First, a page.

Invictus Analysis

An Analysis of Invictus by William Ernest Henley

‘Invictus’ by William Ernest Henley is a short poem at only 16 lines long. It has a rhyme scheme of abab-cdcd-efefef-ghgh and a consistent 8 syllables per line. Invictus is a very inspiring poem to read, it subtly outlines Henley’s struggles but also his amazing resilience and will to accomplish his goals.

He opens the poem by saying “Out of the night that covers me,” This, with context is a powerful allusion to him having tuberculosis at the time of writing the poem (not a curable disease during his lifetime), him coming out of the night is a metaphor for his recovery from the disease. The proceeding lines in the stanza indirectly give the reader a feeling that the speaker is somewhat desperate thanking “whatever gods may be”(3). Beginning the second stanza Henley writes “In the fell clutch of circumstance/ I have not winced nor cried aloud.” Again alluding to his tuberculosis but this time exclaiming his resilience indicating a shift from desperation in the first stanza. A tone of resilience finishes off the stave when he says “My head is bloody, but unbowed.”(8) This line produces vivid imagery in the readers head making Henley resemble a worrier in the minds eye.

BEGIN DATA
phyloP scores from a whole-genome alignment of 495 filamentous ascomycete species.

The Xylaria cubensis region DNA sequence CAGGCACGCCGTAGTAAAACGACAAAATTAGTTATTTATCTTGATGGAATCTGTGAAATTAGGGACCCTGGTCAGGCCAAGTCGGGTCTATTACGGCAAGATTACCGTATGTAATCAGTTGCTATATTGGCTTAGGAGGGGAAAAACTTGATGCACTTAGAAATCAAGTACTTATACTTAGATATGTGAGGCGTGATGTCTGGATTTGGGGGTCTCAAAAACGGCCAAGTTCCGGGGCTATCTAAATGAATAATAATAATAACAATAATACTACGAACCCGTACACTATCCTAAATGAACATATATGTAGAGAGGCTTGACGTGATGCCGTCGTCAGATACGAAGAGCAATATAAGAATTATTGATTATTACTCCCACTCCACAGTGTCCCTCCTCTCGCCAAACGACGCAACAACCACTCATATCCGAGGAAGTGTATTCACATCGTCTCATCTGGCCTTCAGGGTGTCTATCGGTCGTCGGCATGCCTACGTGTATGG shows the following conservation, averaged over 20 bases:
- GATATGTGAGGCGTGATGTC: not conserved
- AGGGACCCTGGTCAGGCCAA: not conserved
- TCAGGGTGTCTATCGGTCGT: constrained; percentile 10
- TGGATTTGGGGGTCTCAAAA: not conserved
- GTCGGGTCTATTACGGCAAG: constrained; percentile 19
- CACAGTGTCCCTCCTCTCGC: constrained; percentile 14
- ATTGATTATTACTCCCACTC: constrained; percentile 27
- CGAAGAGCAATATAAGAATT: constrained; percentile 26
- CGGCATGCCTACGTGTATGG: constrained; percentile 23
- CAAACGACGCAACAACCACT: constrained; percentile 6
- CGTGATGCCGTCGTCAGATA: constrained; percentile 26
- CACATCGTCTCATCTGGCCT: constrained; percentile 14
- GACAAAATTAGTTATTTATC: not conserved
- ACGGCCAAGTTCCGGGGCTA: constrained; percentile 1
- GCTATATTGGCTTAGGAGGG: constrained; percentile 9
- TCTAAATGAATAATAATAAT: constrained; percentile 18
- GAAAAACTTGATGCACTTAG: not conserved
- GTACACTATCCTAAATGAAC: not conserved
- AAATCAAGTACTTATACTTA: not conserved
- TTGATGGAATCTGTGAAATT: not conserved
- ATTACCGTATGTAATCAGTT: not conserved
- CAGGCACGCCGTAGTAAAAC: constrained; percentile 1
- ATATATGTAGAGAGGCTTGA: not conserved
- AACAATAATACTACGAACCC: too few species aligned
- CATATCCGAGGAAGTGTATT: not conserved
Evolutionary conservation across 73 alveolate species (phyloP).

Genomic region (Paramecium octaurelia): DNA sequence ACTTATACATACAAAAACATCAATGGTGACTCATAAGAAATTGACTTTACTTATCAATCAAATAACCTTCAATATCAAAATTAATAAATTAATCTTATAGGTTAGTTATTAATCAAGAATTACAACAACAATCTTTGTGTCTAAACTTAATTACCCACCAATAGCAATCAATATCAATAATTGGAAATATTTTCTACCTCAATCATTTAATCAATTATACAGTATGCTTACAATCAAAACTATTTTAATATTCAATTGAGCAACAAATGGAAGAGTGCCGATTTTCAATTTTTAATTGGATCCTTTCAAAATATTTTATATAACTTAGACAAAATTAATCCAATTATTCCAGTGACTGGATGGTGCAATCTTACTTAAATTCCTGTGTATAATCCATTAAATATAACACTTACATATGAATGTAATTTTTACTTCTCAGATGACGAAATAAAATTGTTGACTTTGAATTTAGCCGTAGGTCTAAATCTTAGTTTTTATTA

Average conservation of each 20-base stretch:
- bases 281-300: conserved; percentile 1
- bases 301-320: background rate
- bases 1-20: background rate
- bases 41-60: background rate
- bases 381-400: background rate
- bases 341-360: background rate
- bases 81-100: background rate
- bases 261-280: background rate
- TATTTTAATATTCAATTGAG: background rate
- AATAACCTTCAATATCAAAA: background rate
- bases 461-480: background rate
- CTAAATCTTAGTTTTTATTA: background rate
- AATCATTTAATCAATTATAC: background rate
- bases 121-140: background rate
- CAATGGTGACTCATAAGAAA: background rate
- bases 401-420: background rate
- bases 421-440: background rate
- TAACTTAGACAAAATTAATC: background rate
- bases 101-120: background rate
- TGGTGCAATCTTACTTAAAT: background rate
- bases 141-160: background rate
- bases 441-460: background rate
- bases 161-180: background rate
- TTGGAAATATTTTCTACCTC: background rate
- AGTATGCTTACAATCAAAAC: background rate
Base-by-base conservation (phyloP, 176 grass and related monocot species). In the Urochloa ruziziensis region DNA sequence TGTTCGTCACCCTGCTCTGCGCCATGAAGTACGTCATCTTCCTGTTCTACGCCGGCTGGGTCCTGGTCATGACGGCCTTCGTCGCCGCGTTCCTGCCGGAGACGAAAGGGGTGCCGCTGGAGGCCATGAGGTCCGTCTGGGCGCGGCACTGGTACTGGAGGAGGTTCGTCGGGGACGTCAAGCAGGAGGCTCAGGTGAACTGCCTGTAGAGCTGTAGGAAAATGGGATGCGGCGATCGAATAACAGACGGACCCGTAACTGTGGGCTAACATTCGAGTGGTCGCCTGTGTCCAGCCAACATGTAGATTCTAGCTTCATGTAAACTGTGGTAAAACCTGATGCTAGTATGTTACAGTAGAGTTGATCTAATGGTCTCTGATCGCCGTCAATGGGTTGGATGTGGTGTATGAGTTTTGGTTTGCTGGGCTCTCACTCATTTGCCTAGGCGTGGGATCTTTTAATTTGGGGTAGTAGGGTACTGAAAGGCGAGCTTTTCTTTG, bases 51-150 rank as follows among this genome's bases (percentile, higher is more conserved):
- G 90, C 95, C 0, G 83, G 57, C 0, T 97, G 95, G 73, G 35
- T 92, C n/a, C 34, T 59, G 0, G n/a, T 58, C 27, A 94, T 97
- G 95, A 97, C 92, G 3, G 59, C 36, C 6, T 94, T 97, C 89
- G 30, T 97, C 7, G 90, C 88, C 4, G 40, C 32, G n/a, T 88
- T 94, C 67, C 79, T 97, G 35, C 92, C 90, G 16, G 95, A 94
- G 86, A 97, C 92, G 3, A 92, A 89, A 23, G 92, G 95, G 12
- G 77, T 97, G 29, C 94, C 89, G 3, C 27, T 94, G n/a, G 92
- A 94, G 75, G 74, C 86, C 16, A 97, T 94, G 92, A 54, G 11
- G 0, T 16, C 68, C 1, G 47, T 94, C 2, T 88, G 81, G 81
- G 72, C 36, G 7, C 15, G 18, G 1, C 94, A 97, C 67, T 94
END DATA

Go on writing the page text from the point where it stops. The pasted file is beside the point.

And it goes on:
The third stanza shifts again and has a more pessimistic tone. With words like wrath, tears, looms and horror the poem definitely has a darker tone similar to the first stanza. However similar to the second stanza, it comes back to a stronger and more courageous tone. The fourth and final stanza starts with the lines, “It matters not how strait the gate,/How charged with punishments the scroll,”(12). These two lines are compelling metaphors for Henley not being concerned about his past. Henley wraps up the poem with “I am the master of my fate,/I am the captain of my soul.”(14). Two more, much less abstract metaphors in which he discloses how he wishes to live his life the way he wants to live for the time he has left.